52 Ancestors 52 Weeks: Week 20 Ernst Goesch

Another post in a series in the challenge of posting about 52 ancestors in 52 weeks by Amy Johnson Crow

Ernst Friedrich Ferdinand Goesch was my great grandfather and was briefly mentioned in the post about Goesch Family Immigration. Ernst was born September 8, 1848 in Grammentin, Pommern, Prussia which today is known as Mecklenburg – Vorpommern, Germany.  On March 17, 1869, at the age of 20, Ernst sailed from Hamburg, Germany on the ship Saxonia bound for New York. When exactly he arrived is not clear but it was probably in April of 1869.

Ernst Goesch Naturalization

Ernst Goesch Naturalization

Where he went after he arrived is not precisely known but by 1880 he was living in the city of Chicago, Illinois and married with four children. His wife Amelia’s country of birth is given as Austria and the two oldest children are listed as born in Illinois while the two youngest as born in Nebraska. I can only surmise that when he arrived in New York he made his way to Illinois and ended up west of Chicago in what is now Lee County. He apparently met and then married Amelia Karner there on February 16, 1874. Family history has his oldest son Wilhelm born on December 21, 1874 in Amboy, Lee County, Illinois. On February 18, 1875 Ernst was granted his naturalized status in Lee County Court, Dixon, Illinois.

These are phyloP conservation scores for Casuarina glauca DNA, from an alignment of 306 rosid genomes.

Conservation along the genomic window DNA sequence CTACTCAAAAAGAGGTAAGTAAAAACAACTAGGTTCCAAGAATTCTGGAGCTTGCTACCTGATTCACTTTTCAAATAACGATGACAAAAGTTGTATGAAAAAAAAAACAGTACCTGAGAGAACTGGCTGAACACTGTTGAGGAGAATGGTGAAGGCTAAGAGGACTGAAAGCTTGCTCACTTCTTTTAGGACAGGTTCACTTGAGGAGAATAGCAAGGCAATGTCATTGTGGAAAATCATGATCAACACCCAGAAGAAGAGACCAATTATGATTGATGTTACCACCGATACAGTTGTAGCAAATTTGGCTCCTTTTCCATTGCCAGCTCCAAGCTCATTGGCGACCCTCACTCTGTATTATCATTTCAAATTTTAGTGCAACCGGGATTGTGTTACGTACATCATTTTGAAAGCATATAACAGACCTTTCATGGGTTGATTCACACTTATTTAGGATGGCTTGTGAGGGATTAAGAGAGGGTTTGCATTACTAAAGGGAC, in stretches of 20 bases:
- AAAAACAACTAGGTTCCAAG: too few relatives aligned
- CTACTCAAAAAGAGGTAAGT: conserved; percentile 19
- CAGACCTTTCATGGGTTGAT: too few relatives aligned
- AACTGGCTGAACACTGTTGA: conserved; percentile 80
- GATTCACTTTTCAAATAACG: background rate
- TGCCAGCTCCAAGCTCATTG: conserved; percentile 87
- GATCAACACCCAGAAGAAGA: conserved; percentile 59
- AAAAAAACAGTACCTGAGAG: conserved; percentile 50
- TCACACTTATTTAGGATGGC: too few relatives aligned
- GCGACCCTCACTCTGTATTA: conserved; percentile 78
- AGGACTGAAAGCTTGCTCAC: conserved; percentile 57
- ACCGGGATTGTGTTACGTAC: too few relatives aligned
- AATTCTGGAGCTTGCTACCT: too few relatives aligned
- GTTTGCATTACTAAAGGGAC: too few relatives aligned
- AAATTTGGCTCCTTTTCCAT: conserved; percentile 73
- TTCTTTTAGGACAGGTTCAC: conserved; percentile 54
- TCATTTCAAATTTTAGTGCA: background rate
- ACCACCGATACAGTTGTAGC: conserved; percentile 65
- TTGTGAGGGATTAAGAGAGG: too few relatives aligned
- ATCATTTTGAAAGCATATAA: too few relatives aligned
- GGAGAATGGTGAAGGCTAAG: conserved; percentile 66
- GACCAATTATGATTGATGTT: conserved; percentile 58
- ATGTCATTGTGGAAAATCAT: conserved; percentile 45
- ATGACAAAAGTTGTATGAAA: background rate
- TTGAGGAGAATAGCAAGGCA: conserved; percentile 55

Ernst and Amelia Goesch

Ernst and Amelia Goesch

His daughter Emma was born in August of 1876 in Illinois but his son Frederick (my grandfather) was born in March of 1878 in Nebraska and his next son Louis was born in November of 1879. So, sometime between August of 1876 and March of 1878 the family moved from Illinois to Nebraska. On March 1, 1878 the family lived in Buda Precinct in Lancaster County, Nebraska and two days later my grandfather Frederick was born. Then between November of 1879 and June of 1880 (when the US Census was taken) they moved from Nebraska back to Chicago, Illinois. That is a lot of moving at that time!! Their fifth child Minnie was born in November of 1881 in Illinois.

1878 Census Lancaster County, Nebraska

1878 Census Lancaster County, Nebraska

Sometime between the end of 1881 and 1884 the family moved to Minnesota and Ernst’s sixth child Albert was born January 10, 1884. A few years later tragedy struck and Amelia Karner Goesch died in White Bear Lake, Ramsey County, Minnesota on February 14, 1888. With four children of ten years or younger, Ernst definitely needed help and wasted no time. In August of 1888 he married Bertha L Schlange, who had been born in Minnesota of German parents. Their first child Louise was born in June of 1889 and they had a total of six children. Between June 1889 and January 1891 (when the second child Anna was born) they moved to Nebraska and in June of 1900 (US Census) were living in Momence Township, Fillmore County, Nebraska. Included in the family in 1900 were two of Ernst’s children with Amelia (Minnie and Albert), Edith (Bertha’s daughter by a previous husband) and five children with Bertha (Louise, Anna, Alma, Clara and Martha).

1920 US Census Marshall Township, Clay County, Nebraska

1920 US Census Marshall Township, Clay County, Nebraska